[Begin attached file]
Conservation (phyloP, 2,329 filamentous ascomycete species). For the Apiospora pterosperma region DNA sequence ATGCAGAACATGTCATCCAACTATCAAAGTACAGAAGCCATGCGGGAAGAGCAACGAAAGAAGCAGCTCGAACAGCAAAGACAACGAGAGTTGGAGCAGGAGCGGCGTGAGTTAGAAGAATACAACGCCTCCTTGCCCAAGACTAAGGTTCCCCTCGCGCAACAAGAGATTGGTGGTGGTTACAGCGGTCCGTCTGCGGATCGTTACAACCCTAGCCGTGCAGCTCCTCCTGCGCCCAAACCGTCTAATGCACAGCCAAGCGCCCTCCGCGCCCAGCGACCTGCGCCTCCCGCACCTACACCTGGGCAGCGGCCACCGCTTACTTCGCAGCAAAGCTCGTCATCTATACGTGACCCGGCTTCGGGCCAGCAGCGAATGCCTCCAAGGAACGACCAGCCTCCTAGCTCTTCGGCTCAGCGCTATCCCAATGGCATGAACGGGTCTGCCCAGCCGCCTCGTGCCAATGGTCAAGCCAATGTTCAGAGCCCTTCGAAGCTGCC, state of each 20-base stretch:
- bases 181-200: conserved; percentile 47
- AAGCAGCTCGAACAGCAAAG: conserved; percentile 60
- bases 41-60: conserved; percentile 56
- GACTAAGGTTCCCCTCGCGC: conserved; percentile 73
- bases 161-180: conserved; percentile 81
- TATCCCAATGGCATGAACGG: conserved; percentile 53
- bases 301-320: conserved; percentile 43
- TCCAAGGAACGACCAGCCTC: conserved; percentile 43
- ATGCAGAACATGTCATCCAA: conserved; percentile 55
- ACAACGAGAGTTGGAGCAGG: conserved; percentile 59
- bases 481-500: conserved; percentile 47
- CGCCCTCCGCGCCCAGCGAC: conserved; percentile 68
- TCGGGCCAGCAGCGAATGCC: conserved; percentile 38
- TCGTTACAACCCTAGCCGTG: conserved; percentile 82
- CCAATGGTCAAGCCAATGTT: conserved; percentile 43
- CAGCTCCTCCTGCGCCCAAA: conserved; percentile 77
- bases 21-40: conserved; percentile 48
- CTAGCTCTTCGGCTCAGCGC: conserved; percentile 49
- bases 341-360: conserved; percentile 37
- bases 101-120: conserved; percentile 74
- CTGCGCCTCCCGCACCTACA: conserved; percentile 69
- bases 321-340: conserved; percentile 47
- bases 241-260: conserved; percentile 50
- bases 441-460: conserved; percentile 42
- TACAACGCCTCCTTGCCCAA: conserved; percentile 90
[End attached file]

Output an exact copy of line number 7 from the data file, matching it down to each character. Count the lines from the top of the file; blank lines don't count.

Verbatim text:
- TATCCCAATGGCATGAACGG: conserved; percentile 53